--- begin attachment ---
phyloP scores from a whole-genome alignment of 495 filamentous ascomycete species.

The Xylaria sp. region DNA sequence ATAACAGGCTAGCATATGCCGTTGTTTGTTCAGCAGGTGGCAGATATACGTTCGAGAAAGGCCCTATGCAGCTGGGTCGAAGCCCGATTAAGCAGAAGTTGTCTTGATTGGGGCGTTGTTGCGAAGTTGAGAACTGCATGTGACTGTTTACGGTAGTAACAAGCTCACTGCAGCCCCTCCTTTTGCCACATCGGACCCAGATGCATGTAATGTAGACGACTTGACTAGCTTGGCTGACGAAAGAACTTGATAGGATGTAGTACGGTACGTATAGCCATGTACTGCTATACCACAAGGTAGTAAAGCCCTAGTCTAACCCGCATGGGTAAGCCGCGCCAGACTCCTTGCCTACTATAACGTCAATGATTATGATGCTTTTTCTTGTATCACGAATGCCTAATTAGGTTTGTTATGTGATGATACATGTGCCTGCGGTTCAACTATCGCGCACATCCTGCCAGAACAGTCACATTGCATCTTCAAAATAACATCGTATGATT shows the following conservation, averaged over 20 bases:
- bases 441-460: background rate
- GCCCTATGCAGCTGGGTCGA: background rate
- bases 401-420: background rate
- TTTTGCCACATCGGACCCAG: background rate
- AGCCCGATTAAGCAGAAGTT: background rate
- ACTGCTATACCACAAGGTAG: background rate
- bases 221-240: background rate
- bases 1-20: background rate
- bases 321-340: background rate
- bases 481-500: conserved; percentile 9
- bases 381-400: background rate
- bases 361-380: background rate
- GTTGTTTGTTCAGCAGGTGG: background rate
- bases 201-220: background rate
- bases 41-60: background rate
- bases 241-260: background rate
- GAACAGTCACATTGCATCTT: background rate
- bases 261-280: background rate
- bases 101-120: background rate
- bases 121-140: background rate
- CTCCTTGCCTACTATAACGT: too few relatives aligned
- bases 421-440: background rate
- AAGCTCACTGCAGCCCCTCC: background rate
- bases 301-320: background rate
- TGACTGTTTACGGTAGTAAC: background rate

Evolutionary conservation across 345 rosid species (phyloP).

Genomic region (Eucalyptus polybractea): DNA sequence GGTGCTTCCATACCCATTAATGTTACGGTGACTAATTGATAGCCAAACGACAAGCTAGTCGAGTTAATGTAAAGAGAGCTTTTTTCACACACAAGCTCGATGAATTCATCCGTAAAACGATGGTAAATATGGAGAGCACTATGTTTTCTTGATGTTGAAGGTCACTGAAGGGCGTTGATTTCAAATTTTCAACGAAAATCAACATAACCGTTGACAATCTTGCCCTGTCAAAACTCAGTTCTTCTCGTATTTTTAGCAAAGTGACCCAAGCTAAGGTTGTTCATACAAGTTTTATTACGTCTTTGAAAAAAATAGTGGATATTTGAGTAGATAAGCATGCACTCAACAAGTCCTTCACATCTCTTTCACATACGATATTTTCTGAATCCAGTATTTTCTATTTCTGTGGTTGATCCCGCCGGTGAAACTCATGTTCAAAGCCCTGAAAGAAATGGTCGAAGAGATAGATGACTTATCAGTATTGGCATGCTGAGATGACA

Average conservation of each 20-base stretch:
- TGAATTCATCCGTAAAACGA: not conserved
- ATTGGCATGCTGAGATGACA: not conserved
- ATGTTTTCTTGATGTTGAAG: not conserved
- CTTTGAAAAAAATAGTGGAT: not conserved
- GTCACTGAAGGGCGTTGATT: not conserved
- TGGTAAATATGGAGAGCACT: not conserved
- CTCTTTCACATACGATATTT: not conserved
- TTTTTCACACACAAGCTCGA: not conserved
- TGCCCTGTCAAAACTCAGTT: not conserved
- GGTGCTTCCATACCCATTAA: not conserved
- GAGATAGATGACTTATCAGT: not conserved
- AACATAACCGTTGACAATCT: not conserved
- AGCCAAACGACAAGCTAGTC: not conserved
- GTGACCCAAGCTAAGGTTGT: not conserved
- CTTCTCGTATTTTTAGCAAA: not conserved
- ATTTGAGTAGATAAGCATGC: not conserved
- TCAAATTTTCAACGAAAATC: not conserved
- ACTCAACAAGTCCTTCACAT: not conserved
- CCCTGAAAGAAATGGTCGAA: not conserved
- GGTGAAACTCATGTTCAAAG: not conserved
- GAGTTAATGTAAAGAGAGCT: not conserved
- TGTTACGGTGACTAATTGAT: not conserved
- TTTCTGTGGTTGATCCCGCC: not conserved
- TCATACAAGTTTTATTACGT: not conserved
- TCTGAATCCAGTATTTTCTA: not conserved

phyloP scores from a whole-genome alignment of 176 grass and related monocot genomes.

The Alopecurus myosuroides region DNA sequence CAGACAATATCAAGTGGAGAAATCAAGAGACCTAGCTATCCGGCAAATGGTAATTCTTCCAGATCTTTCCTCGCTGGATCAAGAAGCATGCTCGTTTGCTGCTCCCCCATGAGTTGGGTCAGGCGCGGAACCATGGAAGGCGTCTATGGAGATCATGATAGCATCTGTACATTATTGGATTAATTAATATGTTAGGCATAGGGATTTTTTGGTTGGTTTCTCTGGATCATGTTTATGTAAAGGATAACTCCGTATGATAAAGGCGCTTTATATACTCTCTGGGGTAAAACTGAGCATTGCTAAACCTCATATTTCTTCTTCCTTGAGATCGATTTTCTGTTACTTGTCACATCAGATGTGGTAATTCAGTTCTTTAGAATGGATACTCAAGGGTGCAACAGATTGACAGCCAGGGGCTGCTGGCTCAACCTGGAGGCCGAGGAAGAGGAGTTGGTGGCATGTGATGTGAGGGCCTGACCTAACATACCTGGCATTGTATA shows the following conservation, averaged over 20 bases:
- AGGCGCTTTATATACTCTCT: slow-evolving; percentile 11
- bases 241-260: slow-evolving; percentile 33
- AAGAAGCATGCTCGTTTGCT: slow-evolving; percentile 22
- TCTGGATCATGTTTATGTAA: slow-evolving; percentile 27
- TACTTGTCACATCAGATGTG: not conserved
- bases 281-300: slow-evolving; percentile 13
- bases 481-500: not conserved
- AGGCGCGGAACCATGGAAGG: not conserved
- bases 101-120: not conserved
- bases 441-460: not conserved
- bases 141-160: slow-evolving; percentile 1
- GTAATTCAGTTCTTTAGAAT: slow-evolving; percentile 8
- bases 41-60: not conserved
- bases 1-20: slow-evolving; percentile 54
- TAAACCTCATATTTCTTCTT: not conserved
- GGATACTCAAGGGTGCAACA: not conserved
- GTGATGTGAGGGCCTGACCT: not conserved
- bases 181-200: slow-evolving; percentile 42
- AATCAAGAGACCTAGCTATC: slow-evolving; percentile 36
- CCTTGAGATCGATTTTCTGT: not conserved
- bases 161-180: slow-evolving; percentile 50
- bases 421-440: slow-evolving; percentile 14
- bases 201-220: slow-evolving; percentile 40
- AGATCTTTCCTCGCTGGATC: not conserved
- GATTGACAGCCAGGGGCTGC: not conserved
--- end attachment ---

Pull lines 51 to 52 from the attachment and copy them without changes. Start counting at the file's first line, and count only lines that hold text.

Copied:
- GAGTTAATGTAAAGAGAGCT: not conserved
- TGTTACGGTGACTAATTGAT: not conserved